A World Where Algorithms Are Changing Everything

May 19, 2016 by Anne-Frances Hutchinson

We are still parsing the volumes of great information we gleaned from Gartner's BI & Analytics Summit in March. This year’s closing keynote by Gartner Fellow Daryl C. Plummer tackled the startling realities of doing business in the digital age. It was an electrifying session packed with practical insights too good not to share.

About Daryl: Daryl C. Plummer is a managing vice president, chief of Research and chief Gartner Fellow. He is chief of research for cloud computing and a primary analyst covering multiple cloud topics, business process management, SOA and Web technologies. Mr. Plummer manages the Gartner Fellows Program, and is also Chief of Research for emerging trends and interacts with clients on topics ranging from application development to enterprise architecture. (Source: Gartner)

Session: Algorithms Are the Game Changers in a Digital Business

Algorithms in the context of digital evolution

Daryl kicked off the session by explaining that when we access and collect data and apply analytics to gain insight from that data, algorithms can be used to automate those analytics. Algorithms are rules that allow us to accomplish goals. “There are so many points of info - so much data - that we have to have software control to help us get from where we are to where they are, and increasingly, to where the things are,” Daryl noted, “because the IoT is upon us.”

Making peace with losing control in the age of the IoT

The dawn of the IoT is pushing leaders in every industry to consider deep questions about privacy. Daryl’s take? “Forget about it. Learn how to live in a world where you can’t expect privacy. You’re going to have to recognize that information about you is already out there, and you have to live with it, but you can verify what’s being done with it. You can prepare yourself to work with it more effectively.”

An anecdote about identity theft security provider LifeLock illustrated his point. The company doesn’t actually prevent identity theft; rather, they use the voluminous customer data that they collect to analyze and monitor transactions and detect fraud based on the patterns they identify. “They respond to that intrusion so quickly that the theft doesn’t matter,” he explained. “That’s dealing with living in a world of a mesh of connections that you can’t control. That’s using algorithms to detect when something’s wrong and how to actually fix it. This is the world we live in. We can’t control it. We can only survive it.”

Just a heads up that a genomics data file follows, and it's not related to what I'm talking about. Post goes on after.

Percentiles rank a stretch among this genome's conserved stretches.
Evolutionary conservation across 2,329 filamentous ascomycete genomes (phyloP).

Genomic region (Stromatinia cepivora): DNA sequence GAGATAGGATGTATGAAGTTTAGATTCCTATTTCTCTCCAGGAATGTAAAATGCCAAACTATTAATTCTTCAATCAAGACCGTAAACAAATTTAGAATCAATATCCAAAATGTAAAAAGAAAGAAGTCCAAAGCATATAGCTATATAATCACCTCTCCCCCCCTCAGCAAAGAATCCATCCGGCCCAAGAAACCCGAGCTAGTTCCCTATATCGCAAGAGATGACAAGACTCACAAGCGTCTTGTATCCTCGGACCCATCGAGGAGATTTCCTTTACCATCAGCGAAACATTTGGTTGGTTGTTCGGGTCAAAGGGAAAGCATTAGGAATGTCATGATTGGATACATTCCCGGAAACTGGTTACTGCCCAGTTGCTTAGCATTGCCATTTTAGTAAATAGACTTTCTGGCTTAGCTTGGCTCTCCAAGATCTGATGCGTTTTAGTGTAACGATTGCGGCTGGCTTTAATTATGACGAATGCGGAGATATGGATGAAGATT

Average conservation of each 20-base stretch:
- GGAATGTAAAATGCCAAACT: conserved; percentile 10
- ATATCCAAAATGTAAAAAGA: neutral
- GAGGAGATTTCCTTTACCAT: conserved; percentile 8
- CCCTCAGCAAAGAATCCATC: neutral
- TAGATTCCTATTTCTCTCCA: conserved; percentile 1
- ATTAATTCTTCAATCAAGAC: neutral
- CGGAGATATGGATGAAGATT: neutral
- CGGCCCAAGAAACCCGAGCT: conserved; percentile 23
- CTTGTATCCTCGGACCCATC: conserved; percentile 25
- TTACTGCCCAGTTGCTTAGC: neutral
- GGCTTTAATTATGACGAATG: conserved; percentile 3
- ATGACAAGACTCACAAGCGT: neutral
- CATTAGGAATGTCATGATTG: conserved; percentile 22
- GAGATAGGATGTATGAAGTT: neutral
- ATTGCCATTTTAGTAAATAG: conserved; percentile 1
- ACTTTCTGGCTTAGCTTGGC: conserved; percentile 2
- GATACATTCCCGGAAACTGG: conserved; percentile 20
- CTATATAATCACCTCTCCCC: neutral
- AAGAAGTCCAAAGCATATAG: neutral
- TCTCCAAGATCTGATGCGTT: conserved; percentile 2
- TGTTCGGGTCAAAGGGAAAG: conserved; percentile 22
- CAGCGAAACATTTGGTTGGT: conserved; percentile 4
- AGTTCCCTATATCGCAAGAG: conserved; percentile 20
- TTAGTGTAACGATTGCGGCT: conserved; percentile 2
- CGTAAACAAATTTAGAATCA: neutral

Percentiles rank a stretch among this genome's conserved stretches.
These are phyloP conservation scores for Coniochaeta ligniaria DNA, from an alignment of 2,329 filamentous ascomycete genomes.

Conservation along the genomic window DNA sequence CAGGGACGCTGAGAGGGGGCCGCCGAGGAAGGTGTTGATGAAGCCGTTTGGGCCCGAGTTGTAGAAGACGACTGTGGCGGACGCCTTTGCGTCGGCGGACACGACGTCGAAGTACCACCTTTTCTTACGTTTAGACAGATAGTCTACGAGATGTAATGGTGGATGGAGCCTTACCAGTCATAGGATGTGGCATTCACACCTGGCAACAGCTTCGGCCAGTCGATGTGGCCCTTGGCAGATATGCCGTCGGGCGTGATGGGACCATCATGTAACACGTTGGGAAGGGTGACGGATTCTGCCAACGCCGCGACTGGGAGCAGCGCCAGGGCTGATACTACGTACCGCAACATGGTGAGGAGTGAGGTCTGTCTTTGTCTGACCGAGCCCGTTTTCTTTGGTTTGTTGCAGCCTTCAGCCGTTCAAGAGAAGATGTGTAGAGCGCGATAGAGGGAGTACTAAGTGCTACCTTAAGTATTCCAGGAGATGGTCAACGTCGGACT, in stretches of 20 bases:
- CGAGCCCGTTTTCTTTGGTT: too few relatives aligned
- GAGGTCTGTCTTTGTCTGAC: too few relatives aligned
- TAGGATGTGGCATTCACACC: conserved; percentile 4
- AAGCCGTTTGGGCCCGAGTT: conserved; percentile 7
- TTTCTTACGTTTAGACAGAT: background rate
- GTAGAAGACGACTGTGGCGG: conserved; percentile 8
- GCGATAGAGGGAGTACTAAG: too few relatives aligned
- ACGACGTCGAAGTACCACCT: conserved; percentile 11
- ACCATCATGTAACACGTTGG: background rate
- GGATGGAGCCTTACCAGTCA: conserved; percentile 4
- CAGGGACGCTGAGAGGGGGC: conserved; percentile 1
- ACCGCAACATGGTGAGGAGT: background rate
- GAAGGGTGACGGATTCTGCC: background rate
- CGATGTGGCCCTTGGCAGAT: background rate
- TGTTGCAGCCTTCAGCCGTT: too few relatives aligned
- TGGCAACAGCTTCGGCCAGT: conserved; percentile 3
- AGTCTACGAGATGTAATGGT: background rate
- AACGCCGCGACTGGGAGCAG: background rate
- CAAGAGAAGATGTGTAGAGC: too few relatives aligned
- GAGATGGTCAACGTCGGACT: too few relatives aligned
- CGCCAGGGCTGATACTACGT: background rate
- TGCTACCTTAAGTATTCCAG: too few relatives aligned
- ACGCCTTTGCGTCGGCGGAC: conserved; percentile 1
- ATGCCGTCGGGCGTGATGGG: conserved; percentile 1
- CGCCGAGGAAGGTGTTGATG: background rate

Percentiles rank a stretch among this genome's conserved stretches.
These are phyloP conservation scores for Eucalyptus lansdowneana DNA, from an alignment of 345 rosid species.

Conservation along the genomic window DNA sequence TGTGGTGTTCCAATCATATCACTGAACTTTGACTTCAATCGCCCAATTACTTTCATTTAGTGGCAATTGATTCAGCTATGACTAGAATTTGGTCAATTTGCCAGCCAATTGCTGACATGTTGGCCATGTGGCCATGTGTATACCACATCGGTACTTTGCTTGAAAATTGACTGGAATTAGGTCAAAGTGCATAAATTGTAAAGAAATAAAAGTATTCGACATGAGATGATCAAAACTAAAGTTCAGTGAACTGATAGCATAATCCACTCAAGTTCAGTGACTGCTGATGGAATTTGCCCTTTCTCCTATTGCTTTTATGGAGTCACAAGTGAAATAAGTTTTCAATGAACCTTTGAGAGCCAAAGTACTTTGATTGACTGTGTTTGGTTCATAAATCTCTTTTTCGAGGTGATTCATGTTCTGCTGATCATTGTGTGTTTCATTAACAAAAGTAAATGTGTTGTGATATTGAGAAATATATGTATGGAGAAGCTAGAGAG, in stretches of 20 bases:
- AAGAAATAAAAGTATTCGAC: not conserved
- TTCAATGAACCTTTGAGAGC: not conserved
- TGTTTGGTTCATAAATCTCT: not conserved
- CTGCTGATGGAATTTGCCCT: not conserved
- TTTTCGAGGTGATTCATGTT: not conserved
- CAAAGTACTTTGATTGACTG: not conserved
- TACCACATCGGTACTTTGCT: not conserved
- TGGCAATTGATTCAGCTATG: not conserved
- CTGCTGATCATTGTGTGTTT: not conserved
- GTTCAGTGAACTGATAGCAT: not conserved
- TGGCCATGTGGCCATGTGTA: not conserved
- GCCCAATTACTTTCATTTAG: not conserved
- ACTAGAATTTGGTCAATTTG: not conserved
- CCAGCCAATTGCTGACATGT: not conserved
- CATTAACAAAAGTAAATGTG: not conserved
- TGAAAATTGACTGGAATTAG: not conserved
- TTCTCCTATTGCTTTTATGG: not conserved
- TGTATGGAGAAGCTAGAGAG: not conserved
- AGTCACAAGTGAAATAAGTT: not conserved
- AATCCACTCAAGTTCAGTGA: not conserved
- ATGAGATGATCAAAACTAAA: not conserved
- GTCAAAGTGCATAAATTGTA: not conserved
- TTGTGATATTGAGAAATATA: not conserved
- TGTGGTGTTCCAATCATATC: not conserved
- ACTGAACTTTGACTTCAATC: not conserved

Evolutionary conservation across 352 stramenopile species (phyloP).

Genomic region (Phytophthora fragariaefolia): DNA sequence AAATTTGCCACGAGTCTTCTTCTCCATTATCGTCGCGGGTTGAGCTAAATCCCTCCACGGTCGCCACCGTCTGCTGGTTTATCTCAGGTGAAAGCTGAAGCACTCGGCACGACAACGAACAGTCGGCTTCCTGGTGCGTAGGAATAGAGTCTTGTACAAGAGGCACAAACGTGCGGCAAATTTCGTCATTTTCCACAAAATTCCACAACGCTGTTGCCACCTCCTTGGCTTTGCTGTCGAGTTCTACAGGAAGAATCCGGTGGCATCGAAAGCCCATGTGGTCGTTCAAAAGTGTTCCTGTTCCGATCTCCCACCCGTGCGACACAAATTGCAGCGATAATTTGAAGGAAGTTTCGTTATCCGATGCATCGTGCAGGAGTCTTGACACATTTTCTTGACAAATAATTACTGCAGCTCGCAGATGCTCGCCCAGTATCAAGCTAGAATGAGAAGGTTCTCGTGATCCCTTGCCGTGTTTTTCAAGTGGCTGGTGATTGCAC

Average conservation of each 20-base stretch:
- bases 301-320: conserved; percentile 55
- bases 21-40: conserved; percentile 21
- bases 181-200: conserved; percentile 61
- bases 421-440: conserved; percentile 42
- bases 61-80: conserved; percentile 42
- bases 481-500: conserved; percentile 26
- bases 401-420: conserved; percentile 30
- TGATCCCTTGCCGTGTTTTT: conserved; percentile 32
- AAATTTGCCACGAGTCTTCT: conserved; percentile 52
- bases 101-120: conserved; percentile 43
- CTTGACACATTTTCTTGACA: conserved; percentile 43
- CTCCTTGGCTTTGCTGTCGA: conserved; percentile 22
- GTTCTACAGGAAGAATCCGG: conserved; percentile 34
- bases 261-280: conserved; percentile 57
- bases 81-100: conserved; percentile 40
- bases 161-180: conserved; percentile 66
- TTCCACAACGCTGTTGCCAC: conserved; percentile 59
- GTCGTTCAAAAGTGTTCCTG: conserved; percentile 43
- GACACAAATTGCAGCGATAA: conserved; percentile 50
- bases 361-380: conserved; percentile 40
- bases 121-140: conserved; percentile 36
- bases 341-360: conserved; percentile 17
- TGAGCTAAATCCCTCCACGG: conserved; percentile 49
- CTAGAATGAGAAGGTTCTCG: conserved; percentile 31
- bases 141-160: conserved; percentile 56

In this context, surviving is actually thriving. “When you use your analytics talents -- analyze the way people work, not just the data that they collect but the way they work, the way they interact with one another, the way they interact with the data -- you may find opportunities for them to create new things that the business can use," Daryl said. If you’re on the business side, it gives you more freedom, more choice, more involvement.”

Daryl offered the following ways that we can be the architects of our futures through the transition:

  • Recognize that your people, business, and computing portfolios are going to get more complex, not less.
  • The IT landscape is more complicated than ever before and will only get more so as technology moves more into the hands of the people who use it and less under the control of the people who initially purchased or managed it.
  • Don’t try to fix or control everything. Determine what you will coordinate instead. “You don’t control. You give the right consulting services, you help as a coordinating body in your IT department, you create citizen developers and encourage people who are not IT professionals to do some of the IT work.”
  • Starting with the technology you had first will limit your ability to compete. “You don’t have to throw it away. But don’t let it limit your thinking because if it does, you can’t compete in a digital world where people think very differently from you. You have to learn to think differently.” 
  • “Attitudes are changing. Processes are changing. And you have to change. You have to change your attitudes – not the basic nature of what you do – because human beings are basically algorithmic beings.”

To hear more from Daryl on algorithms and the impact of analytics on business, go here. Captricity’s revolutionary mission is to provide accurate, secure and fast access to the customer data that makes innovation possible. Watch our newest video to learn how the power of data capture technology can help transform your business.

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